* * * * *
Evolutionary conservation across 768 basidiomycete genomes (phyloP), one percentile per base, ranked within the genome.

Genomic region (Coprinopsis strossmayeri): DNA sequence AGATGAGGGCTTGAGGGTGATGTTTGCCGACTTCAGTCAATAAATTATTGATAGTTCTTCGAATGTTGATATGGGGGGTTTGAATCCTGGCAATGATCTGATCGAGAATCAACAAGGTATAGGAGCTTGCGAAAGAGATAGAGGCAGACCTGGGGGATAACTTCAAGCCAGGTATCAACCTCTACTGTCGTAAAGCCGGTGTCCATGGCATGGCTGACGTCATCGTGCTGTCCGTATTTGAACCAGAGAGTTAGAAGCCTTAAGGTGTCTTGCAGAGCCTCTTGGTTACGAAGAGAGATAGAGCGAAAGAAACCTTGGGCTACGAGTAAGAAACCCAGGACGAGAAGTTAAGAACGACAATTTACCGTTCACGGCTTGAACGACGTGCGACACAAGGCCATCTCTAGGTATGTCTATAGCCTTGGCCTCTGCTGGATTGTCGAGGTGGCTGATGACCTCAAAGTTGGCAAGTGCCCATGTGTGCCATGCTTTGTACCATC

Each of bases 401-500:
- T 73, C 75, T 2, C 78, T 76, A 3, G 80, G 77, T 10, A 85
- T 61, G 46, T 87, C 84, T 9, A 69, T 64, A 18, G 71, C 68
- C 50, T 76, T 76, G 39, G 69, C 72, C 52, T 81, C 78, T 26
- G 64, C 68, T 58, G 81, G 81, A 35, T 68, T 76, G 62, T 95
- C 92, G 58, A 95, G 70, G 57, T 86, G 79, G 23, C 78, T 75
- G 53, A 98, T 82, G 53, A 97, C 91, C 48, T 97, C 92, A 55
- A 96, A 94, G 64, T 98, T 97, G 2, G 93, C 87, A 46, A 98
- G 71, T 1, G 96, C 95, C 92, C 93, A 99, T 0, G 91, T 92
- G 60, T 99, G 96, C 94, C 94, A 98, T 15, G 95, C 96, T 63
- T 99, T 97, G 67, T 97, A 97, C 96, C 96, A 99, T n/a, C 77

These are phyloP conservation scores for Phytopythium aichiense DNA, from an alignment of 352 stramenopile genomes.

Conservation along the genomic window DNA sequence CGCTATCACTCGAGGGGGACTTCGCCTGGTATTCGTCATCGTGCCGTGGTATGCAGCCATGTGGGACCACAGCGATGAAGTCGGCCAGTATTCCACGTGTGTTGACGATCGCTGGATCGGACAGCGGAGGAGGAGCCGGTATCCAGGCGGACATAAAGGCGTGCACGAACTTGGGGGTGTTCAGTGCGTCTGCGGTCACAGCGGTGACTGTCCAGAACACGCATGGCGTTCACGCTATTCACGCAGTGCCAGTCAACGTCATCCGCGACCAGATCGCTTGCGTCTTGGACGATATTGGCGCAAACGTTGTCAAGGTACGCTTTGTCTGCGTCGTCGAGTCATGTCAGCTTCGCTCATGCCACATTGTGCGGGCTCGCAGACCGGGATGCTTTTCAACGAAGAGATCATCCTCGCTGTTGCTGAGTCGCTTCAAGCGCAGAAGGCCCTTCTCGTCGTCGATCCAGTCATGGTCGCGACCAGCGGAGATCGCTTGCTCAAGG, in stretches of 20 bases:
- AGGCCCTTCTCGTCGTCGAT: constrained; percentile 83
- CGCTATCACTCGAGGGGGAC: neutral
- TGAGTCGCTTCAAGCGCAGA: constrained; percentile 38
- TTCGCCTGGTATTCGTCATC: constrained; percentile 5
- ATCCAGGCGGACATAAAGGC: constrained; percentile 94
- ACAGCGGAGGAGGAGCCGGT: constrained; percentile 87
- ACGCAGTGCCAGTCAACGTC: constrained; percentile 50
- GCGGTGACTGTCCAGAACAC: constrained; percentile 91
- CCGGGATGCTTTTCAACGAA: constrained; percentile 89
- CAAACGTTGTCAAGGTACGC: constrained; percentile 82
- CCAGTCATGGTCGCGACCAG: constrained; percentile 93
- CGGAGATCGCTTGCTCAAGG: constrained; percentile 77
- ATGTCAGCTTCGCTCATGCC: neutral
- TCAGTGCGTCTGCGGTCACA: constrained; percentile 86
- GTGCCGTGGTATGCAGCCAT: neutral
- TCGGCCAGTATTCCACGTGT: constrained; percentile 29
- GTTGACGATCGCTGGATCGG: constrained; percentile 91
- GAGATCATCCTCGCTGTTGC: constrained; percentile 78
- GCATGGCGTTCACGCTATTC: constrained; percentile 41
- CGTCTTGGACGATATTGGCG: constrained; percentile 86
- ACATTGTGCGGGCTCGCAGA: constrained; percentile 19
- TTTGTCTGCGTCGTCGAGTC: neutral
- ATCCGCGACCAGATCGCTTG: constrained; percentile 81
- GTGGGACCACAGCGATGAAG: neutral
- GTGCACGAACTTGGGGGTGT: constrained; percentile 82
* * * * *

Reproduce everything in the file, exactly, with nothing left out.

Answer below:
Evolutionary conservation across 768 basidiomycete genomes (phyloP), one percentile per base, ranked within the genome.

Genomic region (Coprinopsis strossmayeri): DNA sequence AGATGAGGGCTTGAGGGTGATGTTTGCCGACTTCAGTCAATAAATTATTGATAGTTCTTCGAATGTTGATATGGGGGGTTTGAATCCTGGCAATGATCTGATCGAGAATCAACAAGGTATAGGAGCTTGCGAAAGAGATAGAGGCAGACCTGGGGGATAACTTCAAGCCAGGTATCAACCTCTACTGTCGTAAAGCCGGTGTCCATGGCATGGCTGACGTCATCGTGCTGTCCGTATTTGAACCAGAGAGTTAGAAGCCTTAAGGTGTCTTGCAGAGCCTCTTGGTTACGAAGAGAGATAGAGCGAAAGAAACCTTGGGCTACGAGTAAGAAACCCAGGACGAGAAGTTAAGAACGACAATTTACCGTTCACGGCTTGAACGACGTGCGACACAAGGCCATCTCTAGGTATGTCTATAGCCTTGGCCTCTGCTGGATTGTCGAGGTGGCTGATGACCTCAAAGTTGGCAAGTGCCCATGTGTGCCATGCTTTGTACCATC

Each of bases 401-500:
- T 73, C 75, T 2, C 78, T 76, A 3, G 80, G 77, T 10, A 85
- T 61, G 46, T 87, C 84, T 9, A 69, T 64, A 18, G 71, C 68
- C 50, T 76, T 76, G 39, G 69, C 72, C 52, T 81, C 78, T 26
- G 64, C 68, T 58, G 81, G 81, A 35, T 68, T 76, G 62, T 95
- C 92, G 58, A 95, G 70, G 57, T 86, G 79, G 23, C 78, T 75
- G 53, A 98, T 82, G 53, A 97, C 91, C 48, T 97, C 92, A 55
- A 96, A 94, G 64, T 98, T 97, G 2, G 93, C 87, A 46, A 98
- G 71, T 1, G 96, C 95, C 92, C 93, A 99, T 0, G 91, T 92
- G 60, T 99, G 96, C 94, C 94, A 98, T 15, G 95, C 96, T 63
- T 99, T 97, G 67, T 97, A 97, C 96, C 96, A 99, T n/a, C 77

These are phyloP conservation scores for Phytopythium aichiense DNA, from an alignment of 352 stramenopile genomes.

Conservation along the genomic window DNA sequence CGCTATCACTCGAGGGGGACTTCGCCTGGTATTCGTCATCGTGCCGTGGTATGCAGCCATGTGGGACCACAGCGATGAAGTCGGCCAGTATTCCACGTGTGTTGACGATCGCTGGATCGGACAGCGGAGGAGGAGCCGGTATCCAGGCGGACATAAAGGCGTGCACGAACTTGGGGGTGTTCAGTGCGTCTGCGGTCACAGCGGTGACTGTCCAGAACACGCATGGCGTTCACGCTATTCACGCAGTGCCAGTCAACGTCATCCGCGACCAGATCGCTTGCGTCTTGGACGATATTGGCGCAAACGTTGTCAAGGTACGCTTTGTCTGCGTCGTCGAGTCATGTCAGCTTCGCTCATGCCACATTGTGCGGGCTCGCAGACCGGGATGCTTTTCAACGAAGAGATCATCCTCGCTGTTGCTGAGTCGCTTCAAGCGCAGAAGGCCCTTCTCGTCGTCGATCCAGTCATGGTCGCGACCAGCGGAGATCGCTTGCTCAAGG, in stretches of 20 bases:
- AGGCCCTTCTCGTCGTCGAT: constrained; percentile 83
- CGCTATCACTCGAGGGGGAC: neutral
- TGAGTCGCTTCAAGCGCAGA: constrained; percentile 38
- TTCGCCTGGTATTCGTCATC: constrained; percentile 5
- ATCCAGGCGGACATAAAGGC: constrained; percentile 94
- ACAGCGGAGGAGGAGCCGGT: constrained; percentile 87
- ACGCAGTGCCAGTCAACGTC: constrained; percentile 50
- GCGGTGACTGTCCAGAACAC: constrained; percentile 91
- CCGGGATGCTTTTCAACGAA: constrained; percentile 89
- CAAACGTTGTCAAGGTACGC: constrained; percentile 82
- CCAGTCATGGTCGCGACCAG: constrained; percentile 93
- CGGAGATCGCTTGCTCAAGG: constrained; percentile 77
- ATGTCAGCTTCGCTCATGCC: neutral
- TCAGTGCGTCTGCGGTCACA: constrained; percentile 86
- GTGCCGTGGTATGCAGCCAT: neutral
- TCGGCCAGTATTCCACGTGT: constrained; percentile 29
- GTTGACGATCGCTGGATCGG: constrained; percentile 91
- GAGATCATCCTCGCTGTTGC: constrained; percentile 78
- GCATGGCGTTCACGCTATTC: constrained; percentile 41
- CGTCTTGGACGATATTGGCG: constrained; percentile 86
- ACATTGTGCGGGCTCGCAGA: constrained; percentile 19
- TTTGTCTGCGTCGTCGAGTC: neutral
- ATCCGCGACCAGATCGCTTG: constrained; percentile 81
- GTGGGACCACAGCGATGAAG: neutral
- GTGCACGAACTTGGGGGTGT: constrained; percentile 82